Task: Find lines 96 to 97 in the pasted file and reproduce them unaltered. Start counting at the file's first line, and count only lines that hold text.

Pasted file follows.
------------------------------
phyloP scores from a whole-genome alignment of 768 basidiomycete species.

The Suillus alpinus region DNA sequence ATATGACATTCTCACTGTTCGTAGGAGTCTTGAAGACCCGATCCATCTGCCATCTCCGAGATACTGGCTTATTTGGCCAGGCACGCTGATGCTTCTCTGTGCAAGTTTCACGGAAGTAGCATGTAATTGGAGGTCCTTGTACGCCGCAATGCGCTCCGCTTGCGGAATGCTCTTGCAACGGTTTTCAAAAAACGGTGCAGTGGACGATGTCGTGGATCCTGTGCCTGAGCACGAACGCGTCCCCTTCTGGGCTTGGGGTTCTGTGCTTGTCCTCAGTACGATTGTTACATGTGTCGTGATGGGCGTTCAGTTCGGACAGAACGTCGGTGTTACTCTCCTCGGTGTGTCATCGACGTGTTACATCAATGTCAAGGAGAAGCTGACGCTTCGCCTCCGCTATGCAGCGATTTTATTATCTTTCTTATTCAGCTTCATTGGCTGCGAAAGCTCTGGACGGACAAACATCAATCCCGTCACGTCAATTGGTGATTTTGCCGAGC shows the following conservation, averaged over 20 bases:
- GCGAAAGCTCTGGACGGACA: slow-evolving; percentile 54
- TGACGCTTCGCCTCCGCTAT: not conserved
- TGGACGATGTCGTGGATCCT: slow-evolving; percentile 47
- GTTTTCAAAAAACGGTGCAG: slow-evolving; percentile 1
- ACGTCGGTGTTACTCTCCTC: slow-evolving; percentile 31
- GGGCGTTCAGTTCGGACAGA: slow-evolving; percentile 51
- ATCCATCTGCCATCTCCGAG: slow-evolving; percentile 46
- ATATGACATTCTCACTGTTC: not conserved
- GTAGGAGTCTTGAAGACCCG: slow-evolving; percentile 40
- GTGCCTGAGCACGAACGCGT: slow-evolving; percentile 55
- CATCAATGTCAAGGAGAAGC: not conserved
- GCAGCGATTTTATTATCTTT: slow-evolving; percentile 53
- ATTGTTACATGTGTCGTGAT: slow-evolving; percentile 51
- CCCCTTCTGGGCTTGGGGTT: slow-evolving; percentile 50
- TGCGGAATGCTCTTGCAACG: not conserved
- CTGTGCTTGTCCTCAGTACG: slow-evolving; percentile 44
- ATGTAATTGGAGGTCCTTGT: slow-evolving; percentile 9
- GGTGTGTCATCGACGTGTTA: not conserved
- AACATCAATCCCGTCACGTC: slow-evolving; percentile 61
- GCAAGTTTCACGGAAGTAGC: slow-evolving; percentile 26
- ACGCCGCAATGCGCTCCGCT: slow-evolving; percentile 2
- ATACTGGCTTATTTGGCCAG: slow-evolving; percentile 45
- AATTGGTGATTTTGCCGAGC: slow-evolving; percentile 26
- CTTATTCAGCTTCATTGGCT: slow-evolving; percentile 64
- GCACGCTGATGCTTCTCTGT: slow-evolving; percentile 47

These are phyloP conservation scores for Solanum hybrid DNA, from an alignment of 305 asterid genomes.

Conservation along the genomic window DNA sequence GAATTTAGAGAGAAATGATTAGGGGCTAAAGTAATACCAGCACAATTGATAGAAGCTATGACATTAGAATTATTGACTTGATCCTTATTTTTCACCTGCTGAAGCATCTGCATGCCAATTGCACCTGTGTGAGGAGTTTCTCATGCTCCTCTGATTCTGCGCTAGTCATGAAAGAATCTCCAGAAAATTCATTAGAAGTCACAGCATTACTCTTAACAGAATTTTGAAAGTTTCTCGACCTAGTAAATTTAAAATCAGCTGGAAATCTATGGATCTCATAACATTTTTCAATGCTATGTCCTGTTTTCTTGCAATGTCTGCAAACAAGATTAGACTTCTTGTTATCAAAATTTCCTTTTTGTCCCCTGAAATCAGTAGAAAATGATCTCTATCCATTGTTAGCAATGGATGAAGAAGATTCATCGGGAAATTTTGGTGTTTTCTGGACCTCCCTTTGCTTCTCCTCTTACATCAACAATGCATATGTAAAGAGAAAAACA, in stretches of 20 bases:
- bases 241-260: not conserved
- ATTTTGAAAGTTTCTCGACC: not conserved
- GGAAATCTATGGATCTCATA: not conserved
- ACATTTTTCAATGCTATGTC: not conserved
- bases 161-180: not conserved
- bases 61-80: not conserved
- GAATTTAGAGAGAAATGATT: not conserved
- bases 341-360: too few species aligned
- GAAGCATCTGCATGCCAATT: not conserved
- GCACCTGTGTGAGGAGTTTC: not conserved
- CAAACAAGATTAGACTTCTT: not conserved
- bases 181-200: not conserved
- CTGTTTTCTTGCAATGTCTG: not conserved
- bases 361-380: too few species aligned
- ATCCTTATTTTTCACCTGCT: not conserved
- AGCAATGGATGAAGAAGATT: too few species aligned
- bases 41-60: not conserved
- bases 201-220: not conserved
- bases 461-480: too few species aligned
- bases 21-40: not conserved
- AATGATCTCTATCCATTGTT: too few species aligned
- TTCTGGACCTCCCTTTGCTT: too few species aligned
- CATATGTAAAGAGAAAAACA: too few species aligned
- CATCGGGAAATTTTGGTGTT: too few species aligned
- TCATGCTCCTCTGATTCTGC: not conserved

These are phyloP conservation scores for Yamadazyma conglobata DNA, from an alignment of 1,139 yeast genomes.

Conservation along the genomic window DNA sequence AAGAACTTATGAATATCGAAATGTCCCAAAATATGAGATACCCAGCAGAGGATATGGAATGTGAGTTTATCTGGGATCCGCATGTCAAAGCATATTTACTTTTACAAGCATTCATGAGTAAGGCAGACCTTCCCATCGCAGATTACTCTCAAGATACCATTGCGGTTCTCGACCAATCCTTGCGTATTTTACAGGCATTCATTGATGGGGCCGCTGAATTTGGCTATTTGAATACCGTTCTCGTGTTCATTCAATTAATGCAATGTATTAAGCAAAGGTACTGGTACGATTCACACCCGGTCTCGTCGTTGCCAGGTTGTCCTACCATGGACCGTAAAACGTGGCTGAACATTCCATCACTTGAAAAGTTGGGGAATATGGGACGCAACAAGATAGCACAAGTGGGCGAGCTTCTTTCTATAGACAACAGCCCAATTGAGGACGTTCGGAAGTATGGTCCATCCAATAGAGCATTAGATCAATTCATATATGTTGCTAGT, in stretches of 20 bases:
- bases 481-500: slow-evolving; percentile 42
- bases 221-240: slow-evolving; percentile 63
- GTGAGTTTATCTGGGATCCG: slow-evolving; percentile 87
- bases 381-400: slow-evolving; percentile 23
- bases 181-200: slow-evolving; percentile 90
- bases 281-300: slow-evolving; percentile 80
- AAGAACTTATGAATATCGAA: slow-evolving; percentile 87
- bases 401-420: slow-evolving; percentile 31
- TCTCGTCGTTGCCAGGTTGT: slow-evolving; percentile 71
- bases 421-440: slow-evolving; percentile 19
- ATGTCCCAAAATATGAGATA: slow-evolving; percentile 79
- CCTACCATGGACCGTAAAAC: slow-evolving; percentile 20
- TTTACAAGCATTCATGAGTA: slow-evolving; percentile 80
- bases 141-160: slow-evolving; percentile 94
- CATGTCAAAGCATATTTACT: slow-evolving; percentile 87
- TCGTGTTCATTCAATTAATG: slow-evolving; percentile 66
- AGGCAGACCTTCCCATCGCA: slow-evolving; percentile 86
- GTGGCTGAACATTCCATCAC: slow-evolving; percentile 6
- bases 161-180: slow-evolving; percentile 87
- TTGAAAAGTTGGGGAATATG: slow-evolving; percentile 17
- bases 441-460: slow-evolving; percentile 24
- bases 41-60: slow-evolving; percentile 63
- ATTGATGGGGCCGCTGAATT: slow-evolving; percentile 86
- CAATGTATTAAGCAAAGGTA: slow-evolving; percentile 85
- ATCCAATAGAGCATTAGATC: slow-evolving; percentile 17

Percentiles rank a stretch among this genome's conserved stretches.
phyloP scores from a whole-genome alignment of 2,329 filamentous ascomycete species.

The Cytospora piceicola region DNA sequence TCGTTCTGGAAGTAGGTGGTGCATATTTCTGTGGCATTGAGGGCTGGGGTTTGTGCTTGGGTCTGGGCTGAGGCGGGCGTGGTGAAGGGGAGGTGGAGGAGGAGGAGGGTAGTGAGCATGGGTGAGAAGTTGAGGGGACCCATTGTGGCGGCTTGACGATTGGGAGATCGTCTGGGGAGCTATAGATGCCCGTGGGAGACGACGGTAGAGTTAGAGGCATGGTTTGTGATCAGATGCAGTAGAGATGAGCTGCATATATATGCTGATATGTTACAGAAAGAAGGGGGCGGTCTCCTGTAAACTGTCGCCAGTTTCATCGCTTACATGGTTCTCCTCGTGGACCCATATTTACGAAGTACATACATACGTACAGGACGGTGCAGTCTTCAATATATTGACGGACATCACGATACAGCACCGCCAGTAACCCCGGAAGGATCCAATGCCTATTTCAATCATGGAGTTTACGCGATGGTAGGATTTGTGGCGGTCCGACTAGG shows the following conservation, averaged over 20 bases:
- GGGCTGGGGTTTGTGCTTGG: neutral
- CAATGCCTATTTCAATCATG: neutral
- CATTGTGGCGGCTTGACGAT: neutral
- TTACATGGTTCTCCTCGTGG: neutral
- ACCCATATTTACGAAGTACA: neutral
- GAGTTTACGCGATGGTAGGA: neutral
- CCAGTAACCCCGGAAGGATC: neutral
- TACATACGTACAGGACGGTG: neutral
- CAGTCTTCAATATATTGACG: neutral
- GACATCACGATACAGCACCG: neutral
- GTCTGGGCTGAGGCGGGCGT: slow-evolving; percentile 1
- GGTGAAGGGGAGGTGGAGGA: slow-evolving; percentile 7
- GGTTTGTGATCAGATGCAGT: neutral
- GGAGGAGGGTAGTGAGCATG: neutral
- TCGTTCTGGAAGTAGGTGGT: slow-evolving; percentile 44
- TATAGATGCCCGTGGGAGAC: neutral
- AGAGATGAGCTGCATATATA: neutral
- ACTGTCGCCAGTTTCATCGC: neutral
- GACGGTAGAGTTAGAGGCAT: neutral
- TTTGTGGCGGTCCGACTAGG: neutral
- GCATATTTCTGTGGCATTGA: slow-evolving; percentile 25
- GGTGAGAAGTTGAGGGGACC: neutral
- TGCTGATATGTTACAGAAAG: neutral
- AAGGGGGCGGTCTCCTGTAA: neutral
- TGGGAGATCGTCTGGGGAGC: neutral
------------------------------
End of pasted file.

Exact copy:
- GGTGAAGGGGAGGTGGAGGA: slow-evolving; percentile 7
- GGTTTGTGATCAGATGCAGT: neutral